Another U.K. scandal included allegations that Sir Peter Hayman, a British diplomat and deputy director of MI6, was a member of the Pedophile Information Exchange (PIE). Police discovered that two of the roughly dozen pedophiles in his circle had been writing to each other about their interest in “the extreme sexual torture and murder of children,” according to the The Daily Mail. In 2015, The Guardian reported that former Prime Minister Margaret Thatcher had been “adamant that officials should not publicly name” Hayman, “even after she had been fully briefed on his activities….formerly secret papers released to the National Archives shows.”

Still, Hayman was unmasked as a subscriber to PIE in 1981 by M.P. Geoffrey Dickens, who also reportedly raised the national security risk of Hayman’s proclivities, implying they were a potential source of blackmail sought by intelligence agencies. The British tabloid The Mirror reported that intelligence agencies, including the KGB and CIA, kept their own dossiers on U.K. establishment figures involved with PIE and the abuse of minors, to blackmail the targets in exchange for information.

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Makes very little sense. Suicide watch is a serious thing, and all it takes is one psychologist?

Psychologist Approved Jeffrey Epstein’s Removal From Suicide Watch (R.)

A psychologist at the federal detention center in New York City where financier Jeffrey Epstein was jailed on sex-trafficking charges had approved his removal from suicide watch before he killed himself, the U.S. Justice Department said on Friday. The disclosure came in a letter dated on Thursday from Assistant Attorney General Stephen Boyd and addressed to the leaders of the Judiciary Committee of the U.S. House of Representatives, seeking details about the circumstances surrounding Epstein’s death earlier this month. Epstein, who was 66, was found dead Aug. 10 in his cell inside a segregated housing unit of the Metropolitan Correctional Center (MCC) in Lower Manhattan. An autopsy concluded that he hanged himself.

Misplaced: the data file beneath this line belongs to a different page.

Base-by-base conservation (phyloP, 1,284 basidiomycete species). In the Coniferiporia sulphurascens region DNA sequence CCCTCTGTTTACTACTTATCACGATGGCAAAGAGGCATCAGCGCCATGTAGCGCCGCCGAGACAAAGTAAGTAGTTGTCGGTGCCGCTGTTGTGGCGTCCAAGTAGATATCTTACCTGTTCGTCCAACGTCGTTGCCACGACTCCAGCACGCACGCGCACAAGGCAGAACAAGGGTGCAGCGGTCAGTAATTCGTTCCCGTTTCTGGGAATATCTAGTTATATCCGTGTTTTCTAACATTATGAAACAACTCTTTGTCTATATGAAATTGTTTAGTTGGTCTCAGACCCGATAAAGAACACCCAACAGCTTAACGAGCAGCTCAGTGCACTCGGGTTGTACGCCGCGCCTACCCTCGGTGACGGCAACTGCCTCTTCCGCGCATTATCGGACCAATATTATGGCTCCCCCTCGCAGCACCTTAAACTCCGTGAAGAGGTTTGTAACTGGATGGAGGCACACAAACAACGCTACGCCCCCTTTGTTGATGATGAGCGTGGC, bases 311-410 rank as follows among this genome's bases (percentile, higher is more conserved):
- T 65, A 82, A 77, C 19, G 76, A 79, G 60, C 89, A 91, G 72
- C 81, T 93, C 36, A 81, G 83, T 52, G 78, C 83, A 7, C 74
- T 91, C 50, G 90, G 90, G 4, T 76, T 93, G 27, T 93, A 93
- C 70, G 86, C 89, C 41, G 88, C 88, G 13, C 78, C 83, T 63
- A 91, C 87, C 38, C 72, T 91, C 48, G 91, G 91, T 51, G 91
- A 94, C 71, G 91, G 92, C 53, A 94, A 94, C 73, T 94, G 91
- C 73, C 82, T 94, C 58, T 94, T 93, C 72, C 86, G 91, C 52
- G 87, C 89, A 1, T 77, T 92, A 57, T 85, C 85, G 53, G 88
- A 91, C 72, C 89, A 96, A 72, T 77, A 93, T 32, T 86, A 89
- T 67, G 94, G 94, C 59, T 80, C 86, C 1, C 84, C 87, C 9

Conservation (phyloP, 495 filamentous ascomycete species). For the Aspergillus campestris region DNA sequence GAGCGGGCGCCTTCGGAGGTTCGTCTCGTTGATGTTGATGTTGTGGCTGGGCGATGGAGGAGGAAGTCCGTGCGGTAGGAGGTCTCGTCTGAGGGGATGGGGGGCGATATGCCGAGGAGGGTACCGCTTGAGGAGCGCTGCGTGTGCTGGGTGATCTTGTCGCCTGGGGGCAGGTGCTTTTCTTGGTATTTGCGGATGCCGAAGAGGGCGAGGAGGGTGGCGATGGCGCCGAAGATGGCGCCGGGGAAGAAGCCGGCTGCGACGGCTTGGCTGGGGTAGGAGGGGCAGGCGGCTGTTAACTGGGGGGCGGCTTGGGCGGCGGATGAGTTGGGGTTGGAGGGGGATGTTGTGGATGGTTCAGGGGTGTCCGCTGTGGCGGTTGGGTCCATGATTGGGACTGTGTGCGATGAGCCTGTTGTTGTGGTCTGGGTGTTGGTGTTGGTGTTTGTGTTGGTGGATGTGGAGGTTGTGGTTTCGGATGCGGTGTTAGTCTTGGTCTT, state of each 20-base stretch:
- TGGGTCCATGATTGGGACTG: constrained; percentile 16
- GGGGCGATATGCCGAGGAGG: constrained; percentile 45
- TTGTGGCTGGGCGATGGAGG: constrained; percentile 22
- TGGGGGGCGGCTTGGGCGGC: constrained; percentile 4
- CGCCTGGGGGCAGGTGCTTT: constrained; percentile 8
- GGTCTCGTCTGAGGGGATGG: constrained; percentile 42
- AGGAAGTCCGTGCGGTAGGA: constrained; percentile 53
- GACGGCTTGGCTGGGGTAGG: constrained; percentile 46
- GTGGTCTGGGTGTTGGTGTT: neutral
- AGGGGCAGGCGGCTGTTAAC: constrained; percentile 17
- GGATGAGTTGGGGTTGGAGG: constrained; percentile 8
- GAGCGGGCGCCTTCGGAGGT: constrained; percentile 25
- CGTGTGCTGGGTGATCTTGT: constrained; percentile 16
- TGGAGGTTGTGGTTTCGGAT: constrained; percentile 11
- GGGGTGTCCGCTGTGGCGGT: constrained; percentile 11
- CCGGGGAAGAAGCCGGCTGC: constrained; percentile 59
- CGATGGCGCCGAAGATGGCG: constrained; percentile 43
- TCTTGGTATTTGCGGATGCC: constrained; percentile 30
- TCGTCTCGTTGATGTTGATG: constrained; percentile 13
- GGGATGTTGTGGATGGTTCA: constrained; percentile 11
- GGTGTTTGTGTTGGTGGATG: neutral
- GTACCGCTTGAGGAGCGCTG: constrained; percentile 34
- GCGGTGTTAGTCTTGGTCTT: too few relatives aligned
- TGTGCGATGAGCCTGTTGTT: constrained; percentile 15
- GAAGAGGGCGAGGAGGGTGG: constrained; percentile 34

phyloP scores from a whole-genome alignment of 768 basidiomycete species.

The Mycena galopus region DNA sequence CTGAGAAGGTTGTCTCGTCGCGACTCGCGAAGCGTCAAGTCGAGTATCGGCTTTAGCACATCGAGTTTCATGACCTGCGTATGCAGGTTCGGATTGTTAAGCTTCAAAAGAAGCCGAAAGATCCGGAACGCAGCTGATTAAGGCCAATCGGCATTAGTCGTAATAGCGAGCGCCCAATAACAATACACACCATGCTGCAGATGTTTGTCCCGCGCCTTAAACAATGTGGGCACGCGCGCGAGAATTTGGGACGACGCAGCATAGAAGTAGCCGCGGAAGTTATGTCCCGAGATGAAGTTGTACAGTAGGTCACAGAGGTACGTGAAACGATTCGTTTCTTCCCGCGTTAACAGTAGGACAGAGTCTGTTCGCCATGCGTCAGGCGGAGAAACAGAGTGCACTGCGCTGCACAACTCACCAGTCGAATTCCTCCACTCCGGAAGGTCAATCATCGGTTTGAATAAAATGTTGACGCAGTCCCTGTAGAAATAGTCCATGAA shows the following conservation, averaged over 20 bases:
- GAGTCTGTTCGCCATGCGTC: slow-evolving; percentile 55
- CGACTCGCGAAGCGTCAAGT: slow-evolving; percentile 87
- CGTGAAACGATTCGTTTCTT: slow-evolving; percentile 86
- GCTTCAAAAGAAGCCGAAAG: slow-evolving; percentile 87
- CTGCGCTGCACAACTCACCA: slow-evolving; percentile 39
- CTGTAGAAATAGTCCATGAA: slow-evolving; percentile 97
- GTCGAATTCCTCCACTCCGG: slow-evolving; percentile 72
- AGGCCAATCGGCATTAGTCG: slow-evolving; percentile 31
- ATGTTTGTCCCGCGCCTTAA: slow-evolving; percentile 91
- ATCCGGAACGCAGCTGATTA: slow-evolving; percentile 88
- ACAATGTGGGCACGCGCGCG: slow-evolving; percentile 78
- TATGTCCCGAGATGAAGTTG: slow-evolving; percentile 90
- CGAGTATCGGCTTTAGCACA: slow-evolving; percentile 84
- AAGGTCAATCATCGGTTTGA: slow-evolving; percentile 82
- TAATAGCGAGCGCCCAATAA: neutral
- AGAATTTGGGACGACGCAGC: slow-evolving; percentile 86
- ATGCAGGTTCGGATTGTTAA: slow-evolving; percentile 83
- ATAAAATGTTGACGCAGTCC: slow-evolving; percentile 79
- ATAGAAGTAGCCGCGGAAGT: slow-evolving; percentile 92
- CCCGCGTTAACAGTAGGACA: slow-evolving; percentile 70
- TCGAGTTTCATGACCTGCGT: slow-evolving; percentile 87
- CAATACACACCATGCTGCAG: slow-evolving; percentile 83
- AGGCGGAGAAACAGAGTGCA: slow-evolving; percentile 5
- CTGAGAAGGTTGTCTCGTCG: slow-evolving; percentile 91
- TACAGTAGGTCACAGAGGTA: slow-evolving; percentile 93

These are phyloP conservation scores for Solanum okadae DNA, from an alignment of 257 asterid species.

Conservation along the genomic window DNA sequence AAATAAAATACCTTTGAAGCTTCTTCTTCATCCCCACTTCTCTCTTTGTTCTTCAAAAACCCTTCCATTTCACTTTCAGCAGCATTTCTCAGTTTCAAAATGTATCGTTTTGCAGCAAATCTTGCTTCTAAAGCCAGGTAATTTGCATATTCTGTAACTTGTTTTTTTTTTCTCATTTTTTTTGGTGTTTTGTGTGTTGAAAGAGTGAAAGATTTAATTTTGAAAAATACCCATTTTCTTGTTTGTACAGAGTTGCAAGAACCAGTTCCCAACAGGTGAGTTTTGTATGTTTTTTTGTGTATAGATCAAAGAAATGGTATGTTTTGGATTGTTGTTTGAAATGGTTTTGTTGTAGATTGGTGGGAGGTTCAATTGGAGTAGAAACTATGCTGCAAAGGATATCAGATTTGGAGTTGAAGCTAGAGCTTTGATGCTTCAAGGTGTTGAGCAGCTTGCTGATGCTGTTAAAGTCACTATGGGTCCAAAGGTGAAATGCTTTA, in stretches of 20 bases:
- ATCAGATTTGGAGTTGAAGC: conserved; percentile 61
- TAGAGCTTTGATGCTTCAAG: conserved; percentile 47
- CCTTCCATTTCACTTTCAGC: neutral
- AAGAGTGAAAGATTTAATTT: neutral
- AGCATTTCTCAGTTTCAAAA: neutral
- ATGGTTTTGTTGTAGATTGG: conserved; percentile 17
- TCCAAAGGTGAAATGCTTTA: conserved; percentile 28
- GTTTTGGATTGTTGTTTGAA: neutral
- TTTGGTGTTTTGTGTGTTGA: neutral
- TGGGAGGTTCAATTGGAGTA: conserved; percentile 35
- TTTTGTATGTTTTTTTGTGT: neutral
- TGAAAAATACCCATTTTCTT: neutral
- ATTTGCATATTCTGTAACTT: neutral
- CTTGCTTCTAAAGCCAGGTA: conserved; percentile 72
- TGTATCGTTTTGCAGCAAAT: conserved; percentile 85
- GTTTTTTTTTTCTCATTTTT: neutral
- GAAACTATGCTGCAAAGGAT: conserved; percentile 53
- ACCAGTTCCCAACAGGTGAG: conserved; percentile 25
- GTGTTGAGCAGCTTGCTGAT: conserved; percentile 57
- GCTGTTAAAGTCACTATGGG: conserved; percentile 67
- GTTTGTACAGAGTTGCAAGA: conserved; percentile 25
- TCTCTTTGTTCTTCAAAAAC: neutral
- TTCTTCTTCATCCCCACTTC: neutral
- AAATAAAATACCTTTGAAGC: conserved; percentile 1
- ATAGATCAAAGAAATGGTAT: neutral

His death triggered investigations by the FBI, the Justice Department’s Office of Inspector General and the U.S. Bureau of Prisons, which runs the detention facility. The Boyd letter, provided to Reuters on Friday, confirmed that Epstein had been placed on suicide watch in July, a status under which the designated prisoner is held in a special cell under constant observation by staff or “inmate companions.” Epstein was “later removed from suicide watch after being evaluated by a doctoral-level psychologist who determined that a suicide watch was no longer warranted,” Boyd wrote in the three-page letter. The letter did not state precisely why a suicide watch had been ordered for Epstein. But Epstein in July had been found unconscious on the floor of his cell with marks on his neck, and officials had been investigating that incident as a possible suicide attempt or assault.

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Maybe it takes the French to dig deep enough. Certainly wouldn’t bet on Bill Barr doing the job.

France Launches Rape Inquiry in Jeffrey Epstein Case (BBC)

French prosecutors have opened an inquiry into rape allegations against the late US financier Jeffrey Epstein. [..] He had an apartment in Paris, and French gender equality minister Marlène Schiappa had called for an inquiry into any abuses committed on French soil. On Friday Paris prosecutors launched a probe for “rape” and “sexual assault”. [..] Epstein spent plenty of time in Paris and owned a luxury apartment near the Arc de Triomphe. Investigations “will focus on potential crimes committed against French victims… and on suspects who are French citizens”, Paris Prosecutor Remy Heitz said in a statement.


A French advocacy group for child sex abuse victims, Innocence En Danger (Innocence at Risk), said this week it had received 10 witness statements involving Epstein regarding alleged sex crimes committed against minors on French soil. Epstein was also friends with French modelling tycoon Jean-Luc Brunel, who was accused in US court documents of procuring young girls for Epstein, along with allegations of rape. Mr Brunel has denied the accusations.

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“The Democratic contest may be peaking way too early. And Joe Biden hasn’t even had a chance to claim he is the out-of-wedlock grandson of W.C. Handy.”

Lost at Sea (Kunstler)

Elizabeth Warren set the stage for anointing herself America’s Race Hustler-in-Chief by addressing the niggling matter of her former claim to be a Cherokee Indian, since disproven by a DNA test. There was loose talk, you see, that she used the Cherokee ruse to bamboozle her overseers on the Harvard Plantation, where she got to work in the Big House known as the Harvard Law School based on her “diversity” bona fides — a “minority hire!” The claim was so transparently idiotic and dishonest that she was desperate to walk it back as delicately as possible, in order to keep up with the race hustling of her fellow pols chasing the nomination. A rain dance was arranged in the aptly-named heartland town of Sioux City.